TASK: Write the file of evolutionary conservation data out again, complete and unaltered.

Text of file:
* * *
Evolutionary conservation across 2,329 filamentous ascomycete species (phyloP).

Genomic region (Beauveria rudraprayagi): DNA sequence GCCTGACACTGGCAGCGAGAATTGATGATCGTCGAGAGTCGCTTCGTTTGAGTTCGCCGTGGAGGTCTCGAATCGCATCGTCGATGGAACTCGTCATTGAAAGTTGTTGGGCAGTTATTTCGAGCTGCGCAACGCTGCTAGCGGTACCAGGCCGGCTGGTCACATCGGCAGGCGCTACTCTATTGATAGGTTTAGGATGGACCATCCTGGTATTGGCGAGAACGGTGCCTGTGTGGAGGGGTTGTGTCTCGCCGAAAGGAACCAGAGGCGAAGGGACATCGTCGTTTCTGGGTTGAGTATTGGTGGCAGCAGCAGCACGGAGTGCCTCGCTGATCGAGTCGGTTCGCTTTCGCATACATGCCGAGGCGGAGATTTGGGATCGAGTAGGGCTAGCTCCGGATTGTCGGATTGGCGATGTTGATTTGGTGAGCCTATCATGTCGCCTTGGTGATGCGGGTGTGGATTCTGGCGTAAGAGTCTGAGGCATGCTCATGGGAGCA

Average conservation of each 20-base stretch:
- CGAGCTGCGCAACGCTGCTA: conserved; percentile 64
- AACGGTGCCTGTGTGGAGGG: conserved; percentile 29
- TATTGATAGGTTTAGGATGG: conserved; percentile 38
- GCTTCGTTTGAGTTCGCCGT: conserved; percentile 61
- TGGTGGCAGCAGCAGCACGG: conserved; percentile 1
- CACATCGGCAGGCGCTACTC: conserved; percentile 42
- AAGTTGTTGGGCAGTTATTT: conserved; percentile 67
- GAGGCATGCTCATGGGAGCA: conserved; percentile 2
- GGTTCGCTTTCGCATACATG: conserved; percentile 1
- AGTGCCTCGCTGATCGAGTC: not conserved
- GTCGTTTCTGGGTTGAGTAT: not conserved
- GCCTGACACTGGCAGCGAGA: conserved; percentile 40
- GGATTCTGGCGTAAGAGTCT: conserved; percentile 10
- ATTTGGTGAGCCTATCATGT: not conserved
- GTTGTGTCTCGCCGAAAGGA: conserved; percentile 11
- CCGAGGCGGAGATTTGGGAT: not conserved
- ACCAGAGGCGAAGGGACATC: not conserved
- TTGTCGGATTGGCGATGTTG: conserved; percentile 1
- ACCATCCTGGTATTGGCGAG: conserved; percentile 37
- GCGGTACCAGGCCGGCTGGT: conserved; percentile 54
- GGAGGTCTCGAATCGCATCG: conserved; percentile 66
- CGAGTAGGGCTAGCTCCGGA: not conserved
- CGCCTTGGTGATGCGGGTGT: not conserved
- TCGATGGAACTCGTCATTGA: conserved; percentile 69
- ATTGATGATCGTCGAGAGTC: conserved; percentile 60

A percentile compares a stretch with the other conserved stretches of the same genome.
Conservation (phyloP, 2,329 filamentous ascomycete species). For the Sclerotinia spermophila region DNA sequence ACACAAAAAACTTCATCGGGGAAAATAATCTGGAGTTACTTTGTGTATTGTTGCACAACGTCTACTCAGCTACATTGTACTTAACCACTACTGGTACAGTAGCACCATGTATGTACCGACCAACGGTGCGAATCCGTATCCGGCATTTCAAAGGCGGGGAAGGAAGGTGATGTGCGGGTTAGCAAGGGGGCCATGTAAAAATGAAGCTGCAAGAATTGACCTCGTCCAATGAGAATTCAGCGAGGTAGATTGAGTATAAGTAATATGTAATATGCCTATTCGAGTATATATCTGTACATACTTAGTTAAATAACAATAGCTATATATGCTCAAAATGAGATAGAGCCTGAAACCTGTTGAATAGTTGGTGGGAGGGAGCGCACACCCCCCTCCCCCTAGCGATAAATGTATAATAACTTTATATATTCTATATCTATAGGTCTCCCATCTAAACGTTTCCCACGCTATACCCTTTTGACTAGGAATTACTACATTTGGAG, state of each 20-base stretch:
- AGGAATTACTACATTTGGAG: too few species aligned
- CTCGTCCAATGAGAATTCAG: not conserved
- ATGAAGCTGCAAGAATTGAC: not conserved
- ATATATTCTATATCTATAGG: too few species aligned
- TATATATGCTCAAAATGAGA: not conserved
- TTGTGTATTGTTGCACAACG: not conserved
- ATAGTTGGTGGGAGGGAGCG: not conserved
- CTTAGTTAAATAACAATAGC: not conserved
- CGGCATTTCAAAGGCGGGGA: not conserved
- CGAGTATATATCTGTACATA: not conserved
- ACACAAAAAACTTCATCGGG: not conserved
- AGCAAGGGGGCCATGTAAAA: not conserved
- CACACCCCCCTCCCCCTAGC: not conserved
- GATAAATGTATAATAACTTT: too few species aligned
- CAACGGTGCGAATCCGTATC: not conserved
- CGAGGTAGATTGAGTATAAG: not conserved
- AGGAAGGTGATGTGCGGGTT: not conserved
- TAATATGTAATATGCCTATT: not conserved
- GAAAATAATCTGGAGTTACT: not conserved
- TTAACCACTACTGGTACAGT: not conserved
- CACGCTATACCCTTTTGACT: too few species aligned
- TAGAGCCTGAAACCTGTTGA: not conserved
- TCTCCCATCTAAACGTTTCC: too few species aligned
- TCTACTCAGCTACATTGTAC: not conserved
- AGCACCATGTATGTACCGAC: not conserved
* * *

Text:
Evolutionary conservation across 2,329 filamentous ascomycete species (phyloP).

Genomic region (Beauveria rudraprayagi): DNA sequence GCCTGACACTGGCAGCGAGAATTGATGATCGTCGAGAGTCGCTTCGTTTGAGTTCGCCGTGGAGGTCTCGAATCGCATCGTCGATGGAACTCGTCATTGAAAGTTGTTGGGCAGTTATTTCGAGCTGCGCAACGCTGCTAGCGGTACCAGGCCGGCTGGTCACATCGGCAGGCGCTACTCTATTGATAGGTTTAGGATGGACCATCCTGGTATTGGCGAGAACGGTGCCTGTGTGGAGGGGTTGTGTCTCGCCGAAAGGAACCAGAGGCGAAGGGACATCGTCGTTTCTGGGTTGAGTATTGGTGGCAGCAGCAGCACGGAGTGCCTCGCTGATCGAGTCGGTTCGCTTTCGCATACATGCCGAGGCGGAGATTTGGGATCGAGTAGGGCTAGCTCCGGATTGTCGGATTGGCGATGTTGATTTGGTGAGCCTATCATGTCGCCTTGGTGATGCGGGTGTGGATTCTGGCGTAAGAGTCTGAGGCATGCTCATGGGAGCA

Average conservation of each 20-base stretch:
- CGAGCTGCGCAACGCTGCTA: conserved; percentile 64
- AACGGTGCCTGTGTGGAGGG: conserved; percentile 29
- TATTGATAGGTTTAGGATGG: conserved; percentile 38
- GCTTCGTTTGAGTTCGCCGT: conserved; percentile 61
- TGGTGGCAGCAGCAGCACGG: conserved; percentile 1
- CACATCGGCAGGCGCTACTC: conserved; percentile 42
- AAGTTGTTGGGCAGTTATTT: conserved; percentile 67
- GAGGCATGCTCATGGGAGCA: conserved; percentile 2
- GGTTCGCTTTCGCATACATG: conserved; percentile 1
- AGTGCCTCGCTGATCGAGTC: not conserved
- GTCGTTTCTGGGTTGAGTAT: not conserved
- GCCTGACACTGGCAGCGAGA: conserved; percentile 40
- GGATTCTGGCGTAAGAGTCT: conserved; percentile 10
- ATTTGGTGAGCCTATCATGT: not conserved
- GTTGTGTCTCGCCGAAAGGA: conserved; percentile 11
- CCGAGGCGGAGATTTGGGAT: not conserved
- ACCAGAGGCGAAGGGACATC: not conserved
- TTGTCGGATTGGCGATGTTG: conserved; percentile 1
- ACCATCCTGGTATTGGCGAG: conserved; percentile 37
- GCGGTACCAGGCCGGCTGGT: conserved; percentile 54
- GGAGGTCTCGAATCGCATCG: conserved; percentile 66
- CGAGTAGGGCTAGCTCCGGA: not conserved
- CGCCTTGGTGATGCGGGTGT: not conserved
- TCGATGGAACTCGTCATTGA: conserved; percentile 69
- ATTGATGATCGTCGAGAGTC: conserved; percentile 60

A percentile compares a stretch with the other conserved stretches of the same genome.
Conservation (phyloP, 2,329 filamentous ascomycete species). For the Sclerotinia spermophila region DNA sequence ACACAAAAAACTTCATCGGGGAAAATAATCTGGAGTTACTTTGTGTATTGTTGCACAACGTCTACTCAGCTACATTGTACTTAACCACTACTGGTACAGTAGCACCATGTATGTACCGACCAACGGTGCGAATCCGTATCCGGCATTTCAAAGGCGGGGAAGGAAGGTGATGTGCGGGTTAGCAAGGGGGCCATGTAAAAATGAAGCTGCAAGAATTGACCTCGTCCAATGAGAATTCAGCGAGGTAGATTGAGTATAAGTAATATGTAATATGCCTATTCGAGTATATATCTGTACATACTTAGTTAAATAACAATAGCTATATATGCTCAAAATGAGATAGAGCCTGAAACCTGTTGAATAGTTGGTGGGAGGGAGCGCACACCCCCCTCCCCCTAGCGATAAATGTATAATAACTTTATATATTCTATATCTATAGGTCTCCCATCTAAACGTTTCCCACGCTATACCCTTTTGACTAGGAATTACTACATTTGGAG, state of each 20-base stretch:
- AGGAATTACTACATTTGGAG: too few species aligned
- CTCGTCCAATGAGAATTCAG: not conserved
- ATGAAGCTGCAAGAATTGAC: not conserved
- ATATATTCTATATCTATAGG: too few species aligned
- TATATATGCTCAAAATGAGA: not conserved
- TTGTGTATTGTTGCACAACG: not conserved
- ATAGTTGGTGGGAGGGAGCG: not conserved
- CTTAGTTAAATAACAATAGC: not conserved
- CGGCATTTCAAAGGCGGGGA: not conserved
- CGAGTATATATCTGTACATA: not conserved
- ACACAAAAAACTTCATCGGG: not conserved
- AGCAAGGGGGCCATGTAAAA: not conserved
- CACACCCCCCTCCCCCTAGC: not conserved
- GATAAATGTATAATAACTTT: too few species aligned
- CAACGGTGCGAATCCGTATC: not conserved
- CGAGGTAGATTGAGTATAAG: not conserved
- AGGAAGGTGATGTGCGGGTT: not conserved
- TAATATGTAATATGCCTATT: not conserved
- GAAAATAATCTGGAGTTACT: not conserved
- TTAACCACTACTGGTACAGT: not conserved
- CACGCTATACCCTTTTGACT: too few species aligned
- TAGAGCCTGAAACCTGTTGA: not conserved
- TCTCCCATCTAAACGTTTCC: too few species aligned
- TCTACTCAGCTACATTGTAC: not conserved
- AGCACCATGTATGTACCGAC: not conserved